By WARREN BROWN
GALENA, Kan. — An occasional tornado or winter storm roars through Galena. But not much else moves in this town of 3,200 souls at the eastern edge of Kansas.
Garry and Sherry Collins will tell you that things have not always been this way.
“Nope,” said Garry, chatting with me at the 4 Women on the Route Snack Shack, a gas station turned eatery and gift shop. “We used to have a lot of activity around here.”
He directed my attention to a squat white building across Main Street, a forlorn edifice that gave no evidence of its former glory. “That used to be the Dairy Dream,” said Garry. “It used to be the place where, when we were teen-agers, we’d get in our cars and cruise up and down the street and stop there and hang out. It was the place.”
“Sure was,” said Sherry, Garry’s wife of 43 years. “That’s where we met.”
“You mean Dairy Queen?” I asked.
“No,” they corrected me in unison. “It was the Dairy Dream,” Garry said. “It came before the Dairy Queen,” said Sherry.
It also came before the birth of the modern interstate highway system, with its high-speed, multi-lane highways that relegated towns such as Galena to antique status.
The Dairy Dream era was the time of U.S. Route 66, commissioned in 1926 and decommissioned in 1985, mostly left to decrepitude in Galena and other places where it was the local Main Street.
I joined a group of Italian and German journalists on a cross-country road trip ostensibly to test-drive several Mercedes-Benz cars, including the fuel-sipping Smart Fortwo micro-car. But the journey quickly turned into something else, a discovery of a forgotten America — a tutorial on what happens to communities once fed by motorized arteries that have been bypassed and left to atrophy.
After the dream
The simple answer is that they shrivel and die. Empirically, judging by the number of decayed and decaying buildings along Main Streets in Galena, Amboy, Calif., Shamrock, Texas, and other small towns once served by Route 66, that certainly seems to be the case.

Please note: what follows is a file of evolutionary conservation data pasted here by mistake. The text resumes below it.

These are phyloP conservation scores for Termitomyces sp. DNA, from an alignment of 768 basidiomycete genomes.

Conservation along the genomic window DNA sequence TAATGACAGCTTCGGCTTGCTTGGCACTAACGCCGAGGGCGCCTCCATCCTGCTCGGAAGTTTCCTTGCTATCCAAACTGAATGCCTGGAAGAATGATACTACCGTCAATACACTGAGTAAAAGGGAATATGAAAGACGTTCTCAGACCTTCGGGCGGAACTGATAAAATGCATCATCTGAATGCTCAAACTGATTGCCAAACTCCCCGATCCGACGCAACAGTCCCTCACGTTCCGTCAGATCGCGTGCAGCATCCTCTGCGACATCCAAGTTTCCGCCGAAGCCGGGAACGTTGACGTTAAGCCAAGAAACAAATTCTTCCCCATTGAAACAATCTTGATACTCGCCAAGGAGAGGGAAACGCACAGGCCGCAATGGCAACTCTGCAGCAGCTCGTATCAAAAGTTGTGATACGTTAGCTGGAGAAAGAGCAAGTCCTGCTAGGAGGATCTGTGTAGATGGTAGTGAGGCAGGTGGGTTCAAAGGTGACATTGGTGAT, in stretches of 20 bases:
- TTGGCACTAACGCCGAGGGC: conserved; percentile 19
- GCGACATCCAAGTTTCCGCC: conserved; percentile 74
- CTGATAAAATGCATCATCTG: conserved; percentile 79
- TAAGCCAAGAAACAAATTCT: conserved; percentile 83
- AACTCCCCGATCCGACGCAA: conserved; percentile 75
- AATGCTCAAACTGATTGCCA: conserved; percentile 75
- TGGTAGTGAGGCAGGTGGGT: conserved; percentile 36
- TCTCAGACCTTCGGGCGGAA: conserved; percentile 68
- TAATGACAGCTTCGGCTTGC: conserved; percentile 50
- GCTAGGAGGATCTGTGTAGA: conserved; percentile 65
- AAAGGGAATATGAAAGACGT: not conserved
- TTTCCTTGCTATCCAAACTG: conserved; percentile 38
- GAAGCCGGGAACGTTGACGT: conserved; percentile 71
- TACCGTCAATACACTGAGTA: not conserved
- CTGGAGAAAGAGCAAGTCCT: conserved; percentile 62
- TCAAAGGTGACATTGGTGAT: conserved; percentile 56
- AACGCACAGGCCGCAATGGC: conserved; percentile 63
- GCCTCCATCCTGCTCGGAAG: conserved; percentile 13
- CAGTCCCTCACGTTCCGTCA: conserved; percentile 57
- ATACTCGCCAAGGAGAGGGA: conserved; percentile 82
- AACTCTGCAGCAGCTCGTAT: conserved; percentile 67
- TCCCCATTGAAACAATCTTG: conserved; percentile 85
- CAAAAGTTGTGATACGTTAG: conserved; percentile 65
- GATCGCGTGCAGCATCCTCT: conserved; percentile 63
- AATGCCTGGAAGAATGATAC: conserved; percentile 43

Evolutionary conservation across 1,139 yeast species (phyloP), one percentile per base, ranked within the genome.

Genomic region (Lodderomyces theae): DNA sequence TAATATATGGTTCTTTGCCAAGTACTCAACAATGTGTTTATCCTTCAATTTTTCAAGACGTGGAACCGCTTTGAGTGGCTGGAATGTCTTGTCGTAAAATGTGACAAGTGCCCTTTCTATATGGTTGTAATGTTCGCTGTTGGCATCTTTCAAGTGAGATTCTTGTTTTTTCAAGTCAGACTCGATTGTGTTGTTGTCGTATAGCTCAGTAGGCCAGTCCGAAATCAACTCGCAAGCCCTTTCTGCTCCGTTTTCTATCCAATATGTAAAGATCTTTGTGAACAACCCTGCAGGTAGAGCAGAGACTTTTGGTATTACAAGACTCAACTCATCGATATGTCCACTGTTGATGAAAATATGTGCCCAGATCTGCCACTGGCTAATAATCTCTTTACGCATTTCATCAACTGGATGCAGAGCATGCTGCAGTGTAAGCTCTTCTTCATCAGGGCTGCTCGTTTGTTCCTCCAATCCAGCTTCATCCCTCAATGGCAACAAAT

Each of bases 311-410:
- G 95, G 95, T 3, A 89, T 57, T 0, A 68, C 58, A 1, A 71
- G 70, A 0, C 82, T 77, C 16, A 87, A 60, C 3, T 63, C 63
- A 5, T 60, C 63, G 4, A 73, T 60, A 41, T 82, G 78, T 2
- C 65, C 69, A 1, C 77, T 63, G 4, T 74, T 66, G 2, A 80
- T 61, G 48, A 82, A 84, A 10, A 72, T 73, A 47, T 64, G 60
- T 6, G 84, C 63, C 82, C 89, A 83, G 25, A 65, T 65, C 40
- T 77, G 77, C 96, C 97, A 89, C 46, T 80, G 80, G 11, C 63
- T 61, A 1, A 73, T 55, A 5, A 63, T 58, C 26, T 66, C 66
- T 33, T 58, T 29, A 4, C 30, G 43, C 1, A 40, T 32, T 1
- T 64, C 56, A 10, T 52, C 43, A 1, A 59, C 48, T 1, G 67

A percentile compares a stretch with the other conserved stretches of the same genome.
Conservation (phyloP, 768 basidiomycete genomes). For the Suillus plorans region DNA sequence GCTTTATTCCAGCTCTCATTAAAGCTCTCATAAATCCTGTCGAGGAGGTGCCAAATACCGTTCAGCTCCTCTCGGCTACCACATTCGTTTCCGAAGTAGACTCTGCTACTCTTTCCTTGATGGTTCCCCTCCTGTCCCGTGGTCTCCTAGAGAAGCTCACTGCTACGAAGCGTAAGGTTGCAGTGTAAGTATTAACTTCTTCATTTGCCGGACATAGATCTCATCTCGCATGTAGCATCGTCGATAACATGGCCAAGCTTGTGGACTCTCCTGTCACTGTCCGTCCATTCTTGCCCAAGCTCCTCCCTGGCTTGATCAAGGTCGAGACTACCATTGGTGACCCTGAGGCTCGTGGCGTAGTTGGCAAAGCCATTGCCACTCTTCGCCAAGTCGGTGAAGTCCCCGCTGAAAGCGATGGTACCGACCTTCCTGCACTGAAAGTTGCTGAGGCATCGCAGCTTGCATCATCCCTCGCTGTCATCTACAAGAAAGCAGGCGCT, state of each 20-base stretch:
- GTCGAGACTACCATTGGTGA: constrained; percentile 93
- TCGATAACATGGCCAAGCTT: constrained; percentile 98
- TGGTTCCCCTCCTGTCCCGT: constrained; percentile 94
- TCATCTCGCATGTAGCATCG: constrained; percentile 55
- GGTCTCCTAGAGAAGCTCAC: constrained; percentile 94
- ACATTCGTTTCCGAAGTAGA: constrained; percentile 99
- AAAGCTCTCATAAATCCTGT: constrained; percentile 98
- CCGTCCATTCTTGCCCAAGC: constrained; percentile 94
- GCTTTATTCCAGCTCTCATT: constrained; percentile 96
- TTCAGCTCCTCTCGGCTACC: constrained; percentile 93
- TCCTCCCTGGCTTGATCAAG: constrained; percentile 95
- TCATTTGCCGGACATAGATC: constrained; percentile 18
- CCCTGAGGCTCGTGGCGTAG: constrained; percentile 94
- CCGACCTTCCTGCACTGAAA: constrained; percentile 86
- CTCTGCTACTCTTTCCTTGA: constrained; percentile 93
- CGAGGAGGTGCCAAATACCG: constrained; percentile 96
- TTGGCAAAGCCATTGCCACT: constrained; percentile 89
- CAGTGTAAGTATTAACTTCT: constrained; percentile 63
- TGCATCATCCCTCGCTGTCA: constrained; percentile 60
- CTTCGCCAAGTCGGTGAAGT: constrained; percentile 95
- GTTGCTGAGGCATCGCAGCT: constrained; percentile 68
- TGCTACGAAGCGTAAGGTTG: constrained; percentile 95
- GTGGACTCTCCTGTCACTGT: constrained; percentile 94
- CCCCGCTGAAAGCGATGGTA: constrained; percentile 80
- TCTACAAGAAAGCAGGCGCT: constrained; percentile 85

But the truth is complex.
Other cities, such as Chicago, St. Louis and Los Angeles — all once intimately connected by the 2,500-mile, east-west stretch of Route 66 — have done quite well without that old, dangerous highway with its two opposing lanes. What’s the difference?
It is money — specifically, places that have the ability to generate the most money.
Viewed from that perspective, the fate of Route 66 and all of the little towns it served was doomed at the road’s conception.
Route 66 was envisioned as a business proposition, a quicker way to move people back and forth between major business centers — Chicago on its eastern end and Los Angeles at its western terminus. In those days, travel by automobile was an adventure frequently fraught with discomfort and inconvenience. Cars and trucks were not as reliable as today’s models. People making the cross-country run had to stop for repairs, often staying overnight or an extra day or so until their vehicles were fixed. They often stopped in Galena and similar towns, helping to enrich those places.
Modern interstates sped up the cross-country commute between the nation’s bigger and richer cities, effectively bypassing less affluent, formerly industrial towns such as Galena, which once relied on lead mining to support its fiscal health. The big cities prospered. Many little towns suffered.
“It happened very fast,” said a saleswoman in the gift shop at the National Route 66 Museum in Elk City, Okla. “One day, there was traffic coming though town on 66. The next day, there was nothing. Everybody was on Interstate 40.”